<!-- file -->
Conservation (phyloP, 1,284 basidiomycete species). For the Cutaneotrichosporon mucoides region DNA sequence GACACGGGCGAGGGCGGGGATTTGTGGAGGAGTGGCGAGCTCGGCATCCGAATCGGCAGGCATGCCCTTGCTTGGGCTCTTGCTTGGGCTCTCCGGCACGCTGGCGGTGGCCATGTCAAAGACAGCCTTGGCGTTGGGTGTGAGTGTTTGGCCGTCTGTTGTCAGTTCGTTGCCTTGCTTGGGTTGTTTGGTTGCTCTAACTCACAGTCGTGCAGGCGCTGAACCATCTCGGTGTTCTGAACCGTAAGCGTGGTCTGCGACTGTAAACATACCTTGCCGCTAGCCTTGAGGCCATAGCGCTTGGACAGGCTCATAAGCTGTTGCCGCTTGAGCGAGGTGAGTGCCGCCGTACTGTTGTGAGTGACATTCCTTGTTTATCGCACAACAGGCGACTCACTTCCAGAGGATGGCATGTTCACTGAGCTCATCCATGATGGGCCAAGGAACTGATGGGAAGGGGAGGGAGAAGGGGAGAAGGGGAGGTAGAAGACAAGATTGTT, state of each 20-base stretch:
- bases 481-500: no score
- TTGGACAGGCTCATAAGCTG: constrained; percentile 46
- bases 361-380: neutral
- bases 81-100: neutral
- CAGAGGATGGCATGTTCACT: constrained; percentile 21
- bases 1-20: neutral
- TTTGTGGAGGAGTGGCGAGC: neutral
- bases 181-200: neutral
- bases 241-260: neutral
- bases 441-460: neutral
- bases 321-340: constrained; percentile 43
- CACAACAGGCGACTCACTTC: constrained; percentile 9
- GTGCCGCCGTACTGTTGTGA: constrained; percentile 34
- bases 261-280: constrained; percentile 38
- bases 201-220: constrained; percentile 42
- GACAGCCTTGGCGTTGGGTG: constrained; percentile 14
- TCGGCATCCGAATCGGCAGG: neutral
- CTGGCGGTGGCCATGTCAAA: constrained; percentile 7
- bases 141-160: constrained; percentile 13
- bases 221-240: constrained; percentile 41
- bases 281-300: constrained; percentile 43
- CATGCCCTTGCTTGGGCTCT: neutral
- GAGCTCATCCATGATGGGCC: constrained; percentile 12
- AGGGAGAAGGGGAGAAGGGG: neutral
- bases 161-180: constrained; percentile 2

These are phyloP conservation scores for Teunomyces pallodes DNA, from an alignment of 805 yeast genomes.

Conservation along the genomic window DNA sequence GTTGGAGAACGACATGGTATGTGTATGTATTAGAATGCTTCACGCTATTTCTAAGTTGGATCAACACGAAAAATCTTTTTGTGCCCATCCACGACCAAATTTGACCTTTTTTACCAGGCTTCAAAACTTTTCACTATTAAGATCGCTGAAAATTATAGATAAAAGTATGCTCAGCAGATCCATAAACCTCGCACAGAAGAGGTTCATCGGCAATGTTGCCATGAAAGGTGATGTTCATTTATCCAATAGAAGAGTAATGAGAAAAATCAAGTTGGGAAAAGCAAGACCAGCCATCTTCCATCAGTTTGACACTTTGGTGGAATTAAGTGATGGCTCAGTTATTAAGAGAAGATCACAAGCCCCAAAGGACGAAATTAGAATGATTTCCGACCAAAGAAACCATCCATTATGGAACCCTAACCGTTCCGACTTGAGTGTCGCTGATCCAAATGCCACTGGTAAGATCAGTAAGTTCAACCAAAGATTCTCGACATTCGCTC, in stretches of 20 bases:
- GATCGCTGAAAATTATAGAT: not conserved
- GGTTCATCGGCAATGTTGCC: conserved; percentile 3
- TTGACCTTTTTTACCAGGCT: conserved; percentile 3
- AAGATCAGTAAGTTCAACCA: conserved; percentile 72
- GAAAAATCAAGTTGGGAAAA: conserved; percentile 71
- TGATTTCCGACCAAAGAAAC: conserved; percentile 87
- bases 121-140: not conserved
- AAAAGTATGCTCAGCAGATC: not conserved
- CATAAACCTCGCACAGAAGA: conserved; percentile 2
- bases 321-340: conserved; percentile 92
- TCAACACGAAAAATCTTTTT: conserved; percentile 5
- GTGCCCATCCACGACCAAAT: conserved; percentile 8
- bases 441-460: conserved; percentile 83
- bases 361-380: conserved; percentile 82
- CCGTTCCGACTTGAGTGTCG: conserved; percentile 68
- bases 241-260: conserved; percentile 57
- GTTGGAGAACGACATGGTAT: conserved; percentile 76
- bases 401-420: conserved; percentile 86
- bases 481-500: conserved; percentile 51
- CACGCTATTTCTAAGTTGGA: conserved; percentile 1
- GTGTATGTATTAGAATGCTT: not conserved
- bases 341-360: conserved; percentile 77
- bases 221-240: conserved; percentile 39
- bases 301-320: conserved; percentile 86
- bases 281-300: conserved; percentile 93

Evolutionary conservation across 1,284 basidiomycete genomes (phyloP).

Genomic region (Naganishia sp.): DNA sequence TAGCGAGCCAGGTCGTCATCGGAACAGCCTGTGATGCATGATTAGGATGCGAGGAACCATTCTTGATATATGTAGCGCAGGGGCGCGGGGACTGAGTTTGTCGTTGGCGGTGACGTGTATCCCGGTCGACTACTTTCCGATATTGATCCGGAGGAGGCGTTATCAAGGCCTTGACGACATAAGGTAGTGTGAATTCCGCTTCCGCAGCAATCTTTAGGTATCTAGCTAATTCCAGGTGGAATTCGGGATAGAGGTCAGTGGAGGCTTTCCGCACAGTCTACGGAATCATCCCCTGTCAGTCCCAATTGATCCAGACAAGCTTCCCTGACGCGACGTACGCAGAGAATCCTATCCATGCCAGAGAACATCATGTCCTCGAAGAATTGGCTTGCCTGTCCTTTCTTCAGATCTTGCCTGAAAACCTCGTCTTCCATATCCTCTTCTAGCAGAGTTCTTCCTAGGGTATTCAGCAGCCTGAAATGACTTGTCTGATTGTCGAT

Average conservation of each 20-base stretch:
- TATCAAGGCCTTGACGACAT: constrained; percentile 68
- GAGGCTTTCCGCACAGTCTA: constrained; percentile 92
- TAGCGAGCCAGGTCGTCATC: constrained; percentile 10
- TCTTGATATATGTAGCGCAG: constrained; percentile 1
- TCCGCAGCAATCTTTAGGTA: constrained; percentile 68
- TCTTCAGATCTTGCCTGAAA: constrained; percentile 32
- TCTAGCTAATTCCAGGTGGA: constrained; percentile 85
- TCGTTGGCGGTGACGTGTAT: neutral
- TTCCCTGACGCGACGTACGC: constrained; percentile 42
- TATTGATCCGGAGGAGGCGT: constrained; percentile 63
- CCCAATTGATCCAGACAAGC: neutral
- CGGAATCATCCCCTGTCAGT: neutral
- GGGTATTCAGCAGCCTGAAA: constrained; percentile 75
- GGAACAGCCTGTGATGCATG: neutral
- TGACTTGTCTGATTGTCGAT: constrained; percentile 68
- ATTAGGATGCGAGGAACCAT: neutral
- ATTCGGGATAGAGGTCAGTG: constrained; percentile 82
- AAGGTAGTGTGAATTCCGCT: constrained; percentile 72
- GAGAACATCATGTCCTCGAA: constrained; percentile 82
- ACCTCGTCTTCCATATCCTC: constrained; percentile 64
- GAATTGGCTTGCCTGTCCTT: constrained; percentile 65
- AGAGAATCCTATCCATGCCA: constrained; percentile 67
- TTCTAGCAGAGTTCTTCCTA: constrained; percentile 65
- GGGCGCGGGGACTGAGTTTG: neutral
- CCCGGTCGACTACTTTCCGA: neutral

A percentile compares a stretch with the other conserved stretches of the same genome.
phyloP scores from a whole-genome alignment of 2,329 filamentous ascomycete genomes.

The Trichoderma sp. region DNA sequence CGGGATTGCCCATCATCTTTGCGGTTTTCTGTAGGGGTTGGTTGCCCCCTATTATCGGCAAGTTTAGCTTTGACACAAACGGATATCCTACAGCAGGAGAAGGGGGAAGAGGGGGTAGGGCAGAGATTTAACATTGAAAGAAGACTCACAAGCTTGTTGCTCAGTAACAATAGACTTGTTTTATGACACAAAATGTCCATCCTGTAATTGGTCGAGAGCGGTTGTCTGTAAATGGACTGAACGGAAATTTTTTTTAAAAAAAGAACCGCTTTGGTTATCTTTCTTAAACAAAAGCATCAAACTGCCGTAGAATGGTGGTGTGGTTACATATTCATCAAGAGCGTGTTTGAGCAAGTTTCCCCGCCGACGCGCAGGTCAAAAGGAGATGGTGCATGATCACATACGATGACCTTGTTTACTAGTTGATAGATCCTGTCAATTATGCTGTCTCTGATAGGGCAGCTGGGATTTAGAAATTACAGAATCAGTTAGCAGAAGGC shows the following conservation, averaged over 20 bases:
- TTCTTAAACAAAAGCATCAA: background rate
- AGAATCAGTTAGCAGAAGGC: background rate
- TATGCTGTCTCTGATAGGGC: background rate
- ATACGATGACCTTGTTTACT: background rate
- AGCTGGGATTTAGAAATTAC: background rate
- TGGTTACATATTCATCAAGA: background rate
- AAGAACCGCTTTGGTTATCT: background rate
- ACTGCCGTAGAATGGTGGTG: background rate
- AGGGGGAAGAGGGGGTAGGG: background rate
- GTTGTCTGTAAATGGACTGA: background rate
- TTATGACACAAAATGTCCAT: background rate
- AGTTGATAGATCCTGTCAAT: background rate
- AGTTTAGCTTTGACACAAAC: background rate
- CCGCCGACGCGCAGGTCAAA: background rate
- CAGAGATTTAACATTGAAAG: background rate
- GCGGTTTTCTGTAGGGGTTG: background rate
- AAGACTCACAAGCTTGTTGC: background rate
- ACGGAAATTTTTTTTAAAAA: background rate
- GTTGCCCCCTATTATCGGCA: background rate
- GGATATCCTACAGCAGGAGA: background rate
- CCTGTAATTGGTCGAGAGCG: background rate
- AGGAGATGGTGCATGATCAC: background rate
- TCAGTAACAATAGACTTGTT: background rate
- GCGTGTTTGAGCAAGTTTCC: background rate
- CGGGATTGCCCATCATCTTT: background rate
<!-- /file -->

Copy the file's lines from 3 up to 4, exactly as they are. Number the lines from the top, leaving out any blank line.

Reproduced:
- TTGGACAGGCTCATAAGCTG: constrained; percentile 46
- bases 361-380: neutral